What is in this article?:
- “We have to take it seriously,” said Paul Pilsner, who works the upper Texas coast area for Coastal Crop Consulting.
- Cotton farmers encouraged to use residual herbicides to augment over-the-top applications.
- Farmers are still using pre-emergence herbicides and some are still deep-breaking land every four to five years. Also, some utilize crop rotation.
- Climate may help delay resistance.
- Some farmers are pulling out hooded sprayers to treat herbicide resistant pigweeds, and chopping weed escapes.
Pilsner said one of the most damaging factors for south Texas crops the past few years has been a feral hog infestation. “They are wearing out milo and corn,” he said. “Feral hogs can wipe out a corn field.”
Some corn acreage may revert to cotton this year because of hog damage, he said.
“Farmers in south Texas are also looking at Pima cotton. Some new varieties look really good.”
Baugh said climate remains the number one yield limiting factor for High Plains cotton producers. “If we get 1 to 2 inches of rain in July and August, we usually make high yields,” he said.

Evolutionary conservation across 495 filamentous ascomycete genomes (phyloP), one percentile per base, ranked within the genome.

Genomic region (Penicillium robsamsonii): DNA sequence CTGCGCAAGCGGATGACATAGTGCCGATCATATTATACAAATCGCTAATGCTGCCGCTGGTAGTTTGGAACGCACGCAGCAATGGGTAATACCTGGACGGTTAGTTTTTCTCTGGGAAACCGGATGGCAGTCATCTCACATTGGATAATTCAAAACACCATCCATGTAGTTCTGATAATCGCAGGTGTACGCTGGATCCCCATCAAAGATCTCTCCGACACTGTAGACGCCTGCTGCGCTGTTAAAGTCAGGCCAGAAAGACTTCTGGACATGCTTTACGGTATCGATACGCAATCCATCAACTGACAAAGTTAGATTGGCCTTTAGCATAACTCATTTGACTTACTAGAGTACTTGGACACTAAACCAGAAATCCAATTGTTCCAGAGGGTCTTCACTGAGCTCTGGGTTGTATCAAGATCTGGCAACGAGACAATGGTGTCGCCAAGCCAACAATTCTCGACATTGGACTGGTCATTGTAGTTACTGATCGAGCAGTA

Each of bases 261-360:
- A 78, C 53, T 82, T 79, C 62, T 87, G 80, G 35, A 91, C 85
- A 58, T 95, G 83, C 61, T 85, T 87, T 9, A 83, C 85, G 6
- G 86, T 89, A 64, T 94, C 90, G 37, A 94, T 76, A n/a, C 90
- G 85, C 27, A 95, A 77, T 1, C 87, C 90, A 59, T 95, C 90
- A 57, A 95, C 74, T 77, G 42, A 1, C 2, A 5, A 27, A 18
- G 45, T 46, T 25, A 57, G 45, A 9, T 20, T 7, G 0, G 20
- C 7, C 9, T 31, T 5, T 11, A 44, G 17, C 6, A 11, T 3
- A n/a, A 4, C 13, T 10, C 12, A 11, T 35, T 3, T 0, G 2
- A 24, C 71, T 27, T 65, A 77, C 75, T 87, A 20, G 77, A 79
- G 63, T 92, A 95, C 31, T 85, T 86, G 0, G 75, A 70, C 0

Variety selection is the second most important factor, Baugh said. “We have new ones coming, but farmers tend to base variety decisions on too little information, especially regarding nematode and Verticillium wilt tolerance. Losing Temik will be a factor,” he said. He cautioned farmers to keep track of nematode infestations.
Baugh said farmers too often base fertility decisions on the price of fertilizer. “It should be based on field need. Dryland fields last year that had been fertilized for the first time in five years made two bales per acre.”
He also recommended growers take deeper samples, 18 inches to 24 inches. “We can sustain yields with deep nitrogen.”